Belmont Stakes Vegas Betting Guide

Belmont Stakes Vegas Betting Guide

Longest Race On Triple Crown Trail

This is the New York City marathon of Triple Crown races.

The Belmont Stakes — the third and final stop after the Kentucky Derby and Preakness Stakes — is the longest of the three races at a gruelling 1 1/2 miles. It is held annually five weeks after the first Saturday in May at Belmont Park in Elmont, N.Y.

The Triple Crown trail starts in Louisville, Ky., then heads 600 miles east to Baltimore, Md., before the last leg 200 miles northeast to Long Island.

Only 12 horses in the history of thoroughbred racing have completed this circuit as a champion in all three races. American Pharoah won the 2015 Belmont to become the first horse to capture the Triple Crown in 37 years.

First held in 1867, the third jewel of the Triple Crown is also called the Test of the Champion. Secretariat, who holds the stakes record in all three races, completed one of the most remarkable performances in the history of the sport when the three-year-old superstar won the 1973 Belmont by an amazing 31 lengths in 2:24. No horse has ever come close to his mark.

Thirty-five horses have reached the Belmont with victories in the Kentucky Derby and Preakness. Twelve have joined the exclusive club, while 23 have failed the Test of the Champion.

Betting On The Belmont Stakes

The Belmont does not draw the betting handle like the Derby since the field is much smaller. The number of starters is restricted to 12 horses, although fewer normally enter the starting gate.


Some racing fans will buy many $2 win tickets on the possible Triple Crown winner as souvenirs.

Belmont Park isn’t the only site for wagering. There are many options available like off-track venues throughout the U.S., Las Vegas sports books — like the Wynn and Venetian — or online gaming sites such as Bovada, TopBet or Betonline.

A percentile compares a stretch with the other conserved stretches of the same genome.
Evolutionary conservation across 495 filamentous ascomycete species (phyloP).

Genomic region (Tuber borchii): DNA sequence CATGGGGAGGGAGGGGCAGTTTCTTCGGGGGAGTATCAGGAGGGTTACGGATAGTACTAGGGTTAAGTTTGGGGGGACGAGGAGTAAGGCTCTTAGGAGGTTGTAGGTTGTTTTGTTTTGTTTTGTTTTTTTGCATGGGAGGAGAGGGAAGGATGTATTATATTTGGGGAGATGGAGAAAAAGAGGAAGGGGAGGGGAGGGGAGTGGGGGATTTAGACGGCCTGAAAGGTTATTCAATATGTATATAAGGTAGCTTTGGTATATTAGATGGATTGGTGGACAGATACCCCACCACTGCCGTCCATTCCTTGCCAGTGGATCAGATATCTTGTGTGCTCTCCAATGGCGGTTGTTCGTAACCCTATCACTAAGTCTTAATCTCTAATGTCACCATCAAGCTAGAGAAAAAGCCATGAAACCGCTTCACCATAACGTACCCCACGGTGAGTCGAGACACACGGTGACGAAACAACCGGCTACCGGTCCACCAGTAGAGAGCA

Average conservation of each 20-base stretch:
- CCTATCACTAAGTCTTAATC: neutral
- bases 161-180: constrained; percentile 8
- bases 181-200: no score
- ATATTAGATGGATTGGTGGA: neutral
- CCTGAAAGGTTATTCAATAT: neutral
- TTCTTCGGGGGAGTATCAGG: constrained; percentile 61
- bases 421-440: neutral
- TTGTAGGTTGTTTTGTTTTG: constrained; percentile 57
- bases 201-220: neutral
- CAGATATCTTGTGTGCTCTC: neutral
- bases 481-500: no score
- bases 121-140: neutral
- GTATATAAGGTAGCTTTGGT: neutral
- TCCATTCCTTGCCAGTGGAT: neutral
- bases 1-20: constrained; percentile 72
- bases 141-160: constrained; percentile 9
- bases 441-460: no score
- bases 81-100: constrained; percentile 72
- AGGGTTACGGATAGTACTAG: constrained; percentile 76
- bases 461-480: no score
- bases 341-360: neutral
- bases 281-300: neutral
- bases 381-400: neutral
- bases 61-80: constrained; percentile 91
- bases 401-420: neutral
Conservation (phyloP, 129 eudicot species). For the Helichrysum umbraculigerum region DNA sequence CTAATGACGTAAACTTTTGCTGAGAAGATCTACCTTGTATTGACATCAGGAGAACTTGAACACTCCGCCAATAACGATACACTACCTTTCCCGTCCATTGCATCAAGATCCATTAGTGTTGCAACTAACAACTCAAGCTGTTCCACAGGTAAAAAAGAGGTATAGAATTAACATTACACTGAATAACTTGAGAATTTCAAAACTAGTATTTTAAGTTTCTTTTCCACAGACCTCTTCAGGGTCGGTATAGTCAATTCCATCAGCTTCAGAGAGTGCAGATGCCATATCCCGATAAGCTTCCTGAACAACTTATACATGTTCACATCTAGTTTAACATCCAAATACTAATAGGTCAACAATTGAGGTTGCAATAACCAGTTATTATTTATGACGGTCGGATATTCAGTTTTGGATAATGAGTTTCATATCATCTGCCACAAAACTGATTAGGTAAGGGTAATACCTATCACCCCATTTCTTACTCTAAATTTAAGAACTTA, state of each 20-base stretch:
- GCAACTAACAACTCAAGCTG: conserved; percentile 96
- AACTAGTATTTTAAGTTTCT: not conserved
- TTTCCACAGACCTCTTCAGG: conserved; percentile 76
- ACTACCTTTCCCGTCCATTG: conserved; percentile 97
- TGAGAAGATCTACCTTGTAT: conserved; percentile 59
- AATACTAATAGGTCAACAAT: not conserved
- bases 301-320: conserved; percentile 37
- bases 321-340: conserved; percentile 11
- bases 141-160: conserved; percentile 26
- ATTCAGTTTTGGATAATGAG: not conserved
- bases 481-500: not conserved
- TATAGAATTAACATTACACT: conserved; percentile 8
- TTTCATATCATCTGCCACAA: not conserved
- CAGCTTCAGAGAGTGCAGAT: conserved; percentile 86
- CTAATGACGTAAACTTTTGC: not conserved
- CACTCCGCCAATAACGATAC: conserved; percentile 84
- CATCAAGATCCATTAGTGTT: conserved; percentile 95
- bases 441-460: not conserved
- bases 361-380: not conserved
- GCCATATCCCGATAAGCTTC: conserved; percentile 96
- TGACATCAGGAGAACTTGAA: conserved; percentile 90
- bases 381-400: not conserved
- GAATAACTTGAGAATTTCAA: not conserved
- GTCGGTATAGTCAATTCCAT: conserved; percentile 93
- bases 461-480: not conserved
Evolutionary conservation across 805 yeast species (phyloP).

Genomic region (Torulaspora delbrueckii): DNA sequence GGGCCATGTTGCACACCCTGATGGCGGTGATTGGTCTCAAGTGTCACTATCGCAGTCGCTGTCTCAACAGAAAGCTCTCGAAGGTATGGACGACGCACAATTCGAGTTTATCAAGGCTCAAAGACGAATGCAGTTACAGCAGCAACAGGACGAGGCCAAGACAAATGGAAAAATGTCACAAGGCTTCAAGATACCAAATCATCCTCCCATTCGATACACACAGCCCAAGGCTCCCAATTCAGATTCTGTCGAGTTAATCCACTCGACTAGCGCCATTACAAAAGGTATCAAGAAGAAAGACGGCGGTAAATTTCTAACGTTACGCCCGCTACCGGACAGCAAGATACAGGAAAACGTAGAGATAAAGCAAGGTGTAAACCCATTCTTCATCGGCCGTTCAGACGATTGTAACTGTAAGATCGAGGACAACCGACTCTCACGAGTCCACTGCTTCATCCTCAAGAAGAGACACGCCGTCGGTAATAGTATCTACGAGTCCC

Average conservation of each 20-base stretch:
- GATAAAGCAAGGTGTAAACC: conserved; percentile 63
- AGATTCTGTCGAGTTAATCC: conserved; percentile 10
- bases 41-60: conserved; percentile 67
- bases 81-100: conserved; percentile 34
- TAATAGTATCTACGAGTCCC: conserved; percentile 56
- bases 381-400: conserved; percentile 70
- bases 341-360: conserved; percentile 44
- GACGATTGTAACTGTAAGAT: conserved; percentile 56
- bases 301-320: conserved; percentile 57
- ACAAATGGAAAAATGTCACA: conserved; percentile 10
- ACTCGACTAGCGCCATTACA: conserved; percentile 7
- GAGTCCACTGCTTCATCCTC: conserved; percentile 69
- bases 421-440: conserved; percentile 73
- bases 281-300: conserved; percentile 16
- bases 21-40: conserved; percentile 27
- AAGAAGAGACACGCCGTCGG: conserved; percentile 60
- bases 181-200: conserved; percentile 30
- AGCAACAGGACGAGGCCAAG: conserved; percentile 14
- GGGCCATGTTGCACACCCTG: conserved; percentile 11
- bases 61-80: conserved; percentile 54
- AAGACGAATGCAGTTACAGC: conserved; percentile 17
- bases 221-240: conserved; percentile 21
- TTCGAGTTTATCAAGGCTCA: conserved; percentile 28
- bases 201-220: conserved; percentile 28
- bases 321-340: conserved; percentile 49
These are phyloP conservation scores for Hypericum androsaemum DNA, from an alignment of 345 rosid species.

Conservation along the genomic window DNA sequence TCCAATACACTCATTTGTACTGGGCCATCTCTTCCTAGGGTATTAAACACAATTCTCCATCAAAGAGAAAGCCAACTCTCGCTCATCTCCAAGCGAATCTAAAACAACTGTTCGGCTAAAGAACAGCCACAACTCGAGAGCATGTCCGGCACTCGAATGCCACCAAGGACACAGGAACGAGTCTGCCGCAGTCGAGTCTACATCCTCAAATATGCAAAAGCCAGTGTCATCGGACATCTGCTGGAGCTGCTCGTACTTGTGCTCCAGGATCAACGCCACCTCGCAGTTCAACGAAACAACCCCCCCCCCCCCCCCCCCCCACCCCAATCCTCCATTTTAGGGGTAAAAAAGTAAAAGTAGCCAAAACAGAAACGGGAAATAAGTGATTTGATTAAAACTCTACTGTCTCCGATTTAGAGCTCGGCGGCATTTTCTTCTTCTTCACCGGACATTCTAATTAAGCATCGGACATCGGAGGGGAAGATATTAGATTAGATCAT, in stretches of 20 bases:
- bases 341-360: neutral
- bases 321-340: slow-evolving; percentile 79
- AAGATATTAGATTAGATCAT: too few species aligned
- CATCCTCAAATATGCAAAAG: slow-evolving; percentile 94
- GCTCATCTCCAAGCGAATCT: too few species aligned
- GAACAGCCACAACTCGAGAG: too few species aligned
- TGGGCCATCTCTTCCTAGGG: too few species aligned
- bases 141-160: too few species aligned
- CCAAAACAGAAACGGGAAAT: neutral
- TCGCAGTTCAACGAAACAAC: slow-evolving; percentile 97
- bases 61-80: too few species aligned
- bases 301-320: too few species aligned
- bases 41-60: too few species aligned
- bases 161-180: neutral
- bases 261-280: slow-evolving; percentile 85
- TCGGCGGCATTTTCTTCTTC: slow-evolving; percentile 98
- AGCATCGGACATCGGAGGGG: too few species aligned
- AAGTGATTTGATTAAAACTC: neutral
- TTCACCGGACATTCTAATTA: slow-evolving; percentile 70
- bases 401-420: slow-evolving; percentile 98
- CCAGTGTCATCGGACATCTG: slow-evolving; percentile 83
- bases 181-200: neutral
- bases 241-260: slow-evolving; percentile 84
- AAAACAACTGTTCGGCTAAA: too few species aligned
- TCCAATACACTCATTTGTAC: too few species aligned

These venues all offer similar options for wagering on this historic race.

Win, place or show

These are common bets to place on any horse race. A win bet is exactly that — pick the winner of the race. To cash a place ticket, your horse must finish first or second. To cash a show ticket, your horse must finish first, second or third. The payoffs on winning tickets are based on a $2 bet.

In 2017, Tapwrit won the race at odds of 6-1. That means a $6 profit was made on every $1 bet to win on the son of Tapit. For example, on a $100 bet, the winning ticket returned $700 ($100 bet plus $600 profit).

Exacta, trifecta and superfecta

These betting options are called “exotics.” A bettor is attempting to pick the exact order of finish of multiple horses. In an exacta, you must pick the exact order of finish of the first two horses. In a trifecta, it’s the exact order of finish of the first three horses. With a superfecta, it’s the exact order of finish of the first four horses.

In 2017, the $2 exacta of Tapwrit and Irish War Cry (2-7) returned $45.20. The $2 superfecta of 2-7-12-3 returned almost $4,500.

How To Pick A Winner for the Belmont


The program for the Belmont Stakes will list the horses from No. 1 on out based on the post position draw earlier in the week. Many of these programs will be saved as souvenirs if a horse makes history and captures the Triple Crown.

Beside each horse’s name are the pedigree, owner, breeder, trainer and jockey. The information also includes past performance charts, won/loss records and career earnings.

Some important angles to look for when trying to pick the winner include: top jockey, top trainer, recent performances, post position and track condition. The colt’s history at Belmont Park should also be a consideration.

But the one variable which stands out is if the horse can “get the distance.” These equine athletes never race at this distance, never mind as three-year-olds. It will take some homework, starting with their pedigree, to figure out if 12 furlongs is just too demanding or not. “Closers” tend to like the longer routes. “Front-runners” tend to prefer shorter distances.

Belmont Betting Trends From The Past

The most recent editions of the Belmont have seen some attractive payouts. Outside of American Pharoah’s Triple Crown victory in 2015, Belmont winners have paid in the double-digits in the last five years.

The Belmont ranks right in the middle of the three legs of the Triple Crown as far as a favorite winning the race — 62/149 (41.6%). And only one betting favorite has won since 2005.

There have been 34 horses sent off at even money or less since 1940, and only 13 have won.

Only one of the last nine Belmont winners ran in the Preakness Stakes. Since 1994, 18 of the 24 Belmont winners had raced in the Kentucky Derby.

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